Surprisingly, very little has been written about the historic Kullu (Bhuntar) airport situated 10 km downstream on the right bank of the River Beas at Bhunter . An enterprising Britisher named Duff Dunbar built a suspension bridge to connect the town to the left bank way back in 1875 and Col. Rennick established several large fruit gardens and the Garh Tea Eastate between Bajaura and Bhuntar . (The Garh estate is now owned by Harbans Lal Vaidya whose father Lala Hira Lal Vaidya hailing from Mandi bought it in 1920). Another adventurous British Officer, Mr. Grant Goven conceived, developed and acquired the site of the present airport between these two landmarks .Here he laid a grass surfaced runway in1929. The arrival of the very first aircraft aroused a great deal of excitement among the people. Old timers recall instances of some people rushing to Bhuntar with offerings of fruits and flowers to the wonderful “Vimana” .This airstrip was used by the aviation clubs of Patiala and Jullundhar (now Jalandhar). The elite membership of which, including Jimmy Johnson’s father, were Col. CR Johnson, several other British and Rajas of Punjab. On several occasions, in those days the grass airstrip used to look like a picnic spot. A game of cricket or motor car racing on it was a common occurrence. A rare photograph of British engineer Donald (who constructed the Mandi-kullu road in 1929) seated in his historic Chevrolet car with a club aircraft in the backdrop needs to be traced out.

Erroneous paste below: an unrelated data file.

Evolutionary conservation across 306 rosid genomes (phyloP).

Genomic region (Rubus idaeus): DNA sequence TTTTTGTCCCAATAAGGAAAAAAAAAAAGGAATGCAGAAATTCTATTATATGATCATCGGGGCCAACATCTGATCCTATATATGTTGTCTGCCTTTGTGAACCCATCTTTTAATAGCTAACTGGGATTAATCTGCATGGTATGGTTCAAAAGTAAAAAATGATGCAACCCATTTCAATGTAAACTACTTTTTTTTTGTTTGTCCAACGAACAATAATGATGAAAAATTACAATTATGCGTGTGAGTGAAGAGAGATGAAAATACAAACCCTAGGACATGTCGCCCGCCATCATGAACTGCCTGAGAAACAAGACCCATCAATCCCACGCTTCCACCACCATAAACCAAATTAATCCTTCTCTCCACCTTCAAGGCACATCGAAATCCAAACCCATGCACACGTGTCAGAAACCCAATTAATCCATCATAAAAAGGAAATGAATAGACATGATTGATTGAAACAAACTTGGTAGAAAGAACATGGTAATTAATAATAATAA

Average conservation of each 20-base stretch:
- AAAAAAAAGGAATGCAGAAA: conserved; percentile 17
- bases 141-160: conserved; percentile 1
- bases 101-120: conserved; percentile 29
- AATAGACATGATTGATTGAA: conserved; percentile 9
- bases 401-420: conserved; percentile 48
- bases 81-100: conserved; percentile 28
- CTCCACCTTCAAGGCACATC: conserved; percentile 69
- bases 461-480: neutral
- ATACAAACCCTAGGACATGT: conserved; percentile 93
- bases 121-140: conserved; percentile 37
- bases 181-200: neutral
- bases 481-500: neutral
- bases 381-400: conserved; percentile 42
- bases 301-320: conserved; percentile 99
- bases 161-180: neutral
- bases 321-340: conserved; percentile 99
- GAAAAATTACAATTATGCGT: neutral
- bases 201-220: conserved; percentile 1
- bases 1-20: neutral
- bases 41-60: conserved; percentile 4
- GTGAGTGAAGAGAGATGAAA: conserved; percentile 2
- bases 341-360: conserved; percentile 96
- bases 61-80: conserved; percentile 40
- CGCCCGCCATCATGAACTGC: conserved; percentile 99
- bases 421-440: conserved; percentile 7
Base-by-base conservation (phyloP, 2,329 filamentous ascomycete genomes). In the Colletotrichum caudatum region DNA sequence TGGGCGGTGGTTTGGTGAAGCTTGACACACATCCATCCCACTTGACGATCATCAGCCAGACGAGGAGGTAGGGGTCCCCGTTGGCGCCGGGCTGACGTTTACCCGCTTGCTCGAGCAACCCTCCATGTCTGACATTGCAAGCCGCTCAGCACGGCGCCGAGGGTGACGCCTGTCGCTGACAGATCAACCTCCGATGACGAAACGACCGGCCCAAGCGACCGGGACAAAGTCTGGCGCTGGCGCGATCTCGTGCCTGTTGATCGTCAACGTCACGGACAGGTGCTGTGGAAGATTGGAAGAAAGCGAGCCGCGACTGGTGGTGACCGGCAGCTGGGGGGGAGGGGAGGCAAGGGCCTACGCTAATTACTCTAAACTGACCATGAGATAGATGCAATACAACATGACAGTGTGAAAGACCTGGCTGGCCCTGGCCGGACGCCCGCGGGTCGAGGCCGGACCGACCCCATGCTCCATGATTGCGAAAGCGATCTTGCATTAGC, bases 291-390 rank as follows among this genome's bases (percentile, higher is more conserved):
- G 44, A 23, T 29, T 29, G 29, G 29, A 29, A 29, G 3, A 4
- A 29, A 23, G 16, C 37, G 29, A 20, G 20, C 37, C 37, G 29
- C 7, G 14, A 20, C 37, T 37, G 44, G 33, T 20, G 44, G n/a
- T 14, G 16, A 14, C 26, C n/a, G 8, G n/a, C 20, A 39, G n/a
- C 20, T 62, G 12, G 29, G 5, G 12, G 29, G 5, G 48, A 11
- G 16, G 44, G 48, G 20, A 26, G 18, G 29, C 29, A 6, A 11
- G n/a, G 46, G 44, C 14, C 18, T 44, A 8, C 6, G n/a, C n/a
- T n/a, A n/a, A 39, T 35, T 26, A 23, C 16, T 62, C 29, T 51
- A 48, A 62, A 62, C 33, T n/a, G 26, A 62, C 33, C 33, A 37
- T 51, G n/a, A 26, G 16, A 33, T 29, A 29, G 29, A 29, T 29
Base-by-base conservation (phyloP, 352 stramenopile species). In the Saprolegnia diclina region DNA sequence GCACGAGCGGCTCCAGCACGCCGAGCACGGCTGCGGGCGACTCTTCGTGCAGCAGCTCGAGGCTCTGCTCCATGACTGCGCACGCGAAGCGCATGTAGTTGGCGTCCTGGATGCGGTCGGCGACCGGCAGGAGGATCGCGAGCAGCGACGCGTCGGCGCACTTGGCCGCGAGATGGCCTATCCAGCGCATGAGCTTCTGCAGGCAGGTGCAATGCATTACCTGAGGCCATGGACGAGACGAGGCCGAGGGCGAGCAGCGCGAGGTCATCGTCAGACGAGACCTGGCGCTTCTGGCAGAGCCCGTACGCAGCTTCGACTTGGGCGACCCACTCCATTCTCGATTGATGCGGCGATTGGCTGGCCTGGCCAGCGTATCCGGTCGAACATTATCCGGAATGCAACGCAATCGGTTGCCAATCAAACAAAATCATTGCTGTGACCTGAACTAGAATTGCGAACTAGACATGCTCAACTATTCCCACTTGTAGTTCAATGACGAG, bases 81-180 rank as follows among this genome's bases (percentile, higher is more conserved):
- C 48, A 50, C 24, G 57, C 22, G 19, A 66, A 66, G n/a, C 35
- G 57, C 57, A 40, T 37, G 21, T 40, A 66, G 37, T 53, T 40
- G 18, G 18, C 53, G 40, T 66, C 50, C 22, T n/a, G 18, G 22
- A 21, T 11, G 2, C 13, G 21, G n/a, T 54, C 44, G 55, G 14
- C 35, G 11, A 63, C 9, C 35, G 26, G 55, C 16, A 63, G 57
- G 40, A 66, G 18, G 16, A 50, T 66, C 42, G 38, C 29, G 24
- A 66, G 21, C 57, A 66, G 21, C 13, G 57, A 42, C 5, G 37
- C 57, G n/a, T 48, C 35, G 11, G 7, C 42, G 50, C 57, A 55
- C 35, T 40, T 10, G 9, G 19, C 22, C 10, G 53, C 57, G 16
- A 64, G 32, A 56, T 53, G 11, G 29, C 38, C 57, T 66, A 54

Then Punjab Govt. Constituted a State Level Tourism Advisory Committee under the chairmanship of the then Chief Justice, GD Khosla, who persuaded the Punjab Chief Minister, Sardar Partap Singh Kairon to start a bi-weekly air service between Chandigarh and Bhunter. In October 1958, Kairon Sahib himself landed here for the inaugural flight .These Indian Airline flights were ridiculously cheap at 78 rupees for a one way trip offering 50% discount for student on presenting on a concession card. This practice continued till 1969. These days the Delhi-kullu flight costs a fortune, billed as the highest in the country for a similar trip . The kullu district was formed in 1963 with Sardar Gurdarshan Singh as its first Deputy Commissioner. Other young Sikh Deputy commissioner who served in the nearby tribal district of Lahaul and Spiti, Mr KS Bains (who established Lahaul Potato Growers co-op. Society) and Mr. MS Gill (past Chief Election Commissioner) who enjoyed a good clout in the CMs office, played a crucial role in maintaining regular air service at reasonably low costs till 1966, when mountain region of Punjab were merged with Himachal Pradesh State and the airfare climbed upwards never to come down. Old timers, connected with this air field, proudly recall how they used to be party to a couple of undisclosed trips of Nehru, Gandhi and Kairon familiar to the valley. These visit were invariably followed by the national press that gave them a world wide media exposure.
The early Indian Airlines piston-engine DC-3s (better Known as Dakotas) used to land on the grass surface. These flights were restarted in the seventies. Later on safe-landing of bigger aircraft like the turboprop Avros was made possible by providing a 3500 ft .long tarmac runway. The present Kullu Airport Terminal building and Indian oil corporation Depot were added on 7th sep. 1974 and further expansion is going on these days. This airport stands prominently in the aviation map, due to its strategic location on the Chandigarh-Manali-Ladakh route.